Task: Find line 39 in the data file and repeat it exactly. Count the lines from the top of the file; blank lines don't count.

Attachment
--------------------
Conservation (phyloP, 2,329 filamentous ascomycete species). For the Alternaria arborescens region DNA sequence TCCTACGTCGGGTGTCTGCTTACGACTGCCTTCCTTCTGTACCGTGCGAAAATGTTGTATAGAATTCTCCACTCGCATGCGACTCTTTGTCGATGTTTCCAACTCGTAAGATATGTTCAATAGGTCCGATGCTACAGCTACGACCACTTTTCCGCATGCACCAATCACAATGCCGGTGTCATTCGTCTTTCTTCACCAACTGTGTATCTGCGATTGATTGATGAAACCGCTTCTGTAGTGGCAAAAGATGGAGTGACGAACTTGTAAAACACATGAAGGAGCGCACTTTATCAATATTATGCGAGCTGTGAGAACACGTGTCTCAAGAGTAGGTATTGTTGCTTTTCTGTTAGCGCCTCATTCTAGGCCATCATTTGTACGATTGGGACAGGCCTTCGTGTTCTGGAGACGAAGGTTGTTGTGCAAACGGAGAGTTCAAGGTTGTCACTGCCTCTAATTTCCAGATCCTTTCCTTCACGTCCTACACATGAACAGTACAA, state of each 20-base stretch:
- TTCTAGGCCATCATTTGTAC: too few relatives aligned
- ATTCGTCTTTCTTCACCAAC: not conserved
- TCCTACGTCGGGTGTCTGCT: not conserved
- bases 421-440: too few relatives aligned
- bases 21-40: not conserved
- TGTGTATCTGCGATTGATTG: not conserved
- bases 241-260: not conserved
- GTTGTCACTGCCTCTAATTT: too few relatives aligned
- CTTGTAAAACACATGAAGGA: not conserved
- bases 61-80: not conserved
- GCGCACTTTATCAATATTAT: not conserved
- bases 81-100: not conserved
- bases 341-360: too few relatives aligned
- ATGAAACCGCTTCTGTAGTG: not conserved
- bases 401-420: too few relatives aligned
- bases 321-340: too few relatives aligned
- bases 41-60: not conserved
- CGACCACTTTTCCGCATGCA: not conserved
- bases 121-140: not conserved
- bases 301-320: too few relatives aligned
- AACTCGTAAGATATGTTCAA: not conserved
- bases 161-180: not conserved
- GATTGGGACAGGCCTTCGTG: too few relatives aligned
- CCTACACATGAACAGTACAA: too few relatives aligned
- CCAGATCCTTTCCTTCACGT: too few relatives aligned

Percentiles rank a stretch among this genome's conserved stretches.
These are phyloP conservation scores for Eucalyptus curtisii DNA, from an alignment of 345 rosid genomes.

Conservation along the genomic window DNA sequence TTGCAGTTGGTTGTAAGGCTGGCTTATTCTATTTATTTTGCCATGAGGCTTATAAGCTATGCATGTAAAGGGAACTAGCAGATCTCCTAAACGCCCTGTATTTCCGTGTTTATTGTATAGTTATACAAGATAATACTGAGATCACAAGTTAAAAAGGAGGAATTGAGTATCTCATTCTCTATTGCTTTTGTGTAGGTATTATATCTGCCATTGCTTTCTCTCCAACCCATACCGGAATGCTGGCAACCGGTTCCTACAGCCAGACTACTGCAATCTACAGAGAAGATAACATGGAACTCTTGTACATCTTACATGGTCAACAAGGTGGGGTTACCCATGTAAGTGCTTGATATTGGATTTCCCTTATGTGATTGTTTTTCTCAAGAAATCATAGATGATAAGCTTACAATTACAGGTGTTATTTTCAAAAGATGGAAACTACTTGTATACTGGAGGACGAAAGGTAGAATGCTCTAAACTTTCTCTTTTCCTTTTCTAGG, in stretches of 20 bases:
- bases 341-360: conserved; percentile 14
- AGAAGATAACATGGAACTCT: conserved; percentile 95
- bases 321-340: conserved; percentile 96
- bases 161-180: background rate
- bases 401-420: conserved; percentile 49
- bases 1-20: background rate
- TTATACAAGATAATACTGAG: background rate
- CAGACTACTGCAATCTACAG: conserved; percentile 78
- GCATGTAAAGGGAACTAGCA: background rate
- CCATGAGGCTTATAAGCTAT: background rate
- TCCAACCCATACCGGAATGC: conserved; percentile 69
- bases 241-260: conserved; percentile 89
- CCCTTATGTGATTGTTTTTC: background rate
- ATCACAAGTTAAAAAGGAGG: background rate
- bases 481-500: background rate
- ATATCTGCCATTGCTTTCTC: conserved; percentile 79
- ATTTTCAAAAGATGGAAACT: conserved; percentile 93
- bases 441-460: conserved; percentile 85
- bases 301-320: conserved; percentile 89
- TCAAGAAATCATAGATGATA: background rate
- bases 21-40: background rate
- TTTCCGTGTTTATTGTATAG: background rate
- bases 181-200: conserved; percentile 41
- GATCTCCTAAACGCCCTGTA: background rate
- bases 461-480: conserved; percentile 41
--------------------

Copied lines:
- CCATGAGGCTTATAAGCTAT: background rate